American writer Edward Everett Hale presented a concept for a manned satellite in a story published in the Atlantic Monthly after the Civil War. On "The Brick Moon" inhabitants signaled their friends on Earth by jumping up and down in Morse Code, who respondedby throwing thembooks and other objects, some of which missed their mark and went into orbit around the satellite.

Hermann Noordung was the first to outline detailed engineering theories behind a manned space satellite in his 1928 book Das Problem der Befahrung des Weltraums (The Problem of Space Travel). According to Noordung and Hermann Oberth, a Romanian scientist who coined the term "space station", parts for the outpost would be launched into space on Rockets.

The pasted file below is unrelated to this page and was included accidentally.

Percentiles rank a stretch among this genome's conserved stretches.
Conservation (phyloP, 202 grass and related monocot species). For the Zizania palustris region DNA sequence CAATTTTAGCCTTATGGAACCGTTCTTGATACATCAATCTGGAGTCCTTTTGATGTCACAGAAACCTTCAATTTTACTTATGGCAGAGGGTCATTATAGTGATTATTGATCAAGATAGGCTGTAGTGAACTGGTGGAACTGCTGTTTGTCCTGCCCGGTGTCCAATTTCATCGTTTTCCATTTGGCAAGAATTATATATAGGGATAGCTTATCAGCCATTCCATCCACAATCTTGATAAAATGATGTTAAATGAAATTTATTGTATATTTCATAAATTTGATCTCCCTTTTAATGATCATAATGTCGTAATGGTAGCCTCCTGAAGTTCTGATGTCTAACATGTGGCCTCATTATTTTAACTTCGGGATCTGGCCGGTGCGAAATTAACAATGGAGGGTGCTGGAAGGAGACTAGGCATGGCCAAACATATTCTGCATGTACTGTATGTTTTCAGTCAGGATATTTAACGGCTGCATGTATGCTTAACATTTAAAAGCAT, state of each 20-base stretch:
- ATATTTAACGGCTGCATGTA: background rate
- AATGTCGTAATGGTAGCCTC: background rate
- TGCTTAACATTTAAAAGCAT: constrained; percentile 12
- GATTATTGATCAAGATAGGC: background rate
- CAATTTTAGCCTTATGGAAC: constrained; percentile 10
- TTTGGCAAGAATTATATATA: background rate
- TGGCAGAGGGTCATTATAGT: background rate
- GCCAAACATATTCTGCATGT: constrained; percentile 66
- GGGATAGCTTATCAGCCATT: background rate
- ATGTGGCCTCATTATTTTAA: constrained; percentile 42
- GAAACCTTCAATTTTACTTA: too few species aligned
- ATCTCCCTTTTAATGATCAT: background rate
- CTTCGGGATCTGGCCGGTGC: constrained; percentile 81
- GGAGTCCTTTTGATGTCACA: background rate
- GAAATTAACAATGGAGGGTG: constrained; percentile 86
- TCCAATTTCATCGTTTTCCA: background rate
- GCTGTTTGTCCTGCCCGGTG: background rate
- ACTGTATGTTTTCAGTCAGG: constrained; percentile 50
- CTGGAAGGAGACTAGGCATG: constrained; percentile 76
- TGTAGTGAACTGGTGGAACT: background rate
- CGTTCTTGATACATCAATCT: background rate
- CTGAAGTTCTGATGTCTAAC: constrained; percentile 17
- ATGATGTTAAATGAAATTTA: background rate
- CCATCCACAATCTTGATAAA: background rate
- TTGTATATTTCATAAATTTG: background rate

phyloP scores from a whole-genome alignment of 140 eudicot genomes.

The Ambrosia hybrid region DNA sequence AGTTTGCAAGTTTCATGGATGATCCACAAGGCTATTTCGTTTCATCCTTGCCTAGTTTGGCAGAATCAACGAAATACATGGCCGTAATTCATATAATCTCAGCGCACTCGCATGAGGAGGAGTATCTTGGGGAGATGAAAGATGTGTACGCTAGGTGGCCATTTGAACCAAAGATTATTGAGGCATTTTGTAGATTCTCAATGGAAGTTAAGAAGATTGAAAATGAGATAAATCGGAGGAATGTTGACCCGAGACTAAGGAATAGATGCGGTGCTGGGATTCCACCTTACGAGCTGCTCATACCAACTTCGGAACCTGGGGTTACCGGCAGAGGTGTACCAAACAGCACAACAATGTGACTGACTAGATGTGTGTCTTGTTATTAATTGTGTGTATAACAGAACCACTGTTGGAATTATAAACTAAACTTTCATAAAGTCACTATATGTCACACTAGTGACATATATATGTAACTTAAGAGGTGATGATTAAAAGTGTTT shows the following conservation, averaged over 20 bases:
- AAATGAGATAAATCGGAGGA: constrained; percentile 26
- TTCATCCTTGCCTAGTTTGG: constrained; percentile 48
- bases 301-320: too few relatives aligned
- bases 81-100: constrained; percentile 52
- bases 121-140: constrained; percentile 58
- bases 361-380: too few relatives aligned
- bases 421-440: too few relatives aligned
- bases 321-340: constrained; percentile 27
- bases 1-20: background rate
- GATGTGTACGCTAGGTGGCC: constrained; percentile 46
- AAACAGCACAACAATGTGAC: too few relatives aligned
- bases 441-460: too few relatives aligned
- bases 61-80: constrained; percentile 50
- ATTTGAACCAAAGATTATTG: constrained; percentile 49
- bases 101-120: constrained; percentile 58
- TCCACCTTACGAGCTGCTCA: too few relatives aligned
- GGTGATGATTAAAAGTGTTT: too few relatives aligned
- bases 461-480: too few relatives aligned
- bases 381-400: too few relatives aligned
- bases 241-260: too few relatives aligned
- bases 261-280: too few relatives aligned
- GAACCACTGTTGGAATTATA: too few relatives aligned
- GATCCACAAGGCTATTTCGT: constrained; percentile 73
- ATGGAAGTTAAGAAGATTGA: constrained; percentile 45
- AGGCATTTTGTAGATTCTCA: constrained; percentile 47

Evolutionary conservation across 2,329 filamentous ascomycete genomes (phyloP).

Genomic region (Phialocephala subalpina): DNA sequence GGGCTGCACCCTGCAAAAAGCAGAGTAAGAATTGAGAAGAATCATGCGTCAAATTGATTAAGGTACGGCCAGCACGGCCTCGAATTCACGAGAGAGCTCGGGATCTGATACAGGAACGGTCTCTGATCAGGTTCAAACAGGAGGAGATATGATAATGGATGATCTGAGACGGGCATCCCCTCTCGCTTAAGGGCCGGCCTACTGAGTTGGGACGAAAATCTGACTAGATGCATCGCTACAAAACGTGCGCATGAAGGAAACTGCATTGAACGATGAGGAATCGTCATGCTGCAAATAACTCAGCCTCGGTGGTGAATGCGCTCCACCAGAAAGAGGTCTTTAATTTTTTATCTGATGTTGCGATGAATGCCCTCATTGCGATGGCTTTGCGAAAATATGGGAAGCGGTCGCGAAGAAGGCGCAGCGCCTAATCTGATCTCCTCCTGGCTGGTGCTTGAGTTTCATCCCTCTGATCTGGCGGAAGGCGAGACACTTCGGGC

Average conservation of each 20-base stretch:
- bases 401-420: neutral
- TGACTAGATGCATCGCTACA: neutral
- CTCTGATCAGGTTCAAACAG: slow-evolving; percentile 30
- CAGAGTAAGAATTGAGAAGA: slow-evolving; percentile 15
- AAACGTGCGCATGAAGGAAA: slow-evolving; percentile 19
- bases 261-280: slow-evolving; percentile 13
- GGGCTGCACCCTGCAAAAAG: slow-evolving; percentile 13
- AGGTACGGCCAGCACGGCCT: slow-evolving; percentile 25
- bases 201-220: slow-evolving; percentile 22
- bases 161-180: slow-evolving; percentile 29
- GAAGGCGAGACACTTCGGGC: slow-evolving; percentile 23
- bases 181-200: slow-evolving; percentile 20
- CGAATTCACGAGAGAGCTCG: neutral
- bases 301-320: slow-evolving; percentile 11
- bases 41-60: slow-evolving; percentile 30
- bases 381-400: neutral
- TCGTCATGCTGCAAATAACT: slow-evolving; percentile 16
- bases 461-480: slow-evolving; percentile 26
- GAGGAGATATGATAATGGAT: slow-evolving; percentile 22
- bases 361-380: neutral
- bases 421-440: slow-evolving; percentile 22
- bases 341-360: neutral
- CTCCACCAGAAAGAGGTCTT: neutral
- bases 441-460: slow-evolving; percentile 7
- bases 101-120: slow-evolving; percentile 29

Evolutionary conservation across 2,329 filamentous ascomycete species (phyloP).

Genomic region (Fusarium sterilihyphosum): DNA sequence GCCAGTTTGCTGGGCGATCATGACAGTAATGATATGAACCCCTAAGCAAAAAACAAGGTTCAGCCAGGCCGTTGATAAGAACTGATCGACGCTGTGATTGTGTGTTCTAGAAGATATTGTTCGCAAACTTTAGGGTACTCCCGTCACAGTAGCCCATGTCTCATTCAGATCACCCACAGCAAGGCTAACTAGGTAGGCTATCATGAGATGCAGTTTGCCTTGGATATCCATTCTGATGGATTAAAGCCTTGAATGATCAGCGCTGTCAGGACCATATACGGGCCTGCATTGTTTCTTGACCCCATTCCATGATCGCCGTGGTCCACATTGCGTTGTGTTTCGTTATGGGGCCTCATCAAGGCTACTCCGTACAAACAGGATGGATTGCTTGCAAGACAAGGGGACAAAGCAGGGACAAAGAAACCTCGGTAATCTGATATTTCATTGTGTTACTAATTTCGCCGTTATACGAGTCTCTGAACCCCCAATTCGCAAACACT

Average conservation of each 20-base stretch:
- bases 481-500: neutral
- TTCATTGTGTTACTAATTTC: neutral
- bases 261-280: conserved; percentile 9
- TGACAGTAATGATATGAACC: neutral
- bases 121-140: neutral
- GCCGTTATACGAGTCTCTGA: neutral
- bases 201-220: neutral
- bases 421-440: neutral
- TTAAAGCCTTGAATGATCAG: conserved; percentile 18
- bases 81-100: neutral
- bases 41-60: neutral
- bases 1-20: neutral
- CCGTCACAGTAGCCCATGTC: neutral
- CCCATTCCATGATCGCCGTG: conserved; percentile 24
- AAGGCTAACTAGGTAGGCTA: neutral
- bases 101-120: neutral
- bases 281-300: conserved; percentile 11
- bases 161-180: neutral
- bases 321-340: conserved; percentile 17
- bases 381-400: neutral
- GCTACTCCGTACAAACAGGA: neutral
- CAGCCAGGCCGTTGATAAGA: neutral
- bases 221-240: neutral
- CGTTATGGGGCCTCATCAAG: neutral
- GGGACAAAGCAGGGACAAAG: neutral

In 1945, Wernher von Braun, a renowned German rockets engineer, came to the U.S. to build rockets for the U.S.Army. After the war, von Braun's work with Collier's magazin and Walt Disney Studios detailed a wheel- shaped Earth-observation post, which would serve as a laboratory and a spring board for Moon and Mars flight, serviced by reusable winged spacecraft.

In 1975, a summer study program at NASA/Ames Research Center yielded a wildly imaginative system for the colonization of space, and a convincing picture of how people might sustain large-scale permanent life in space.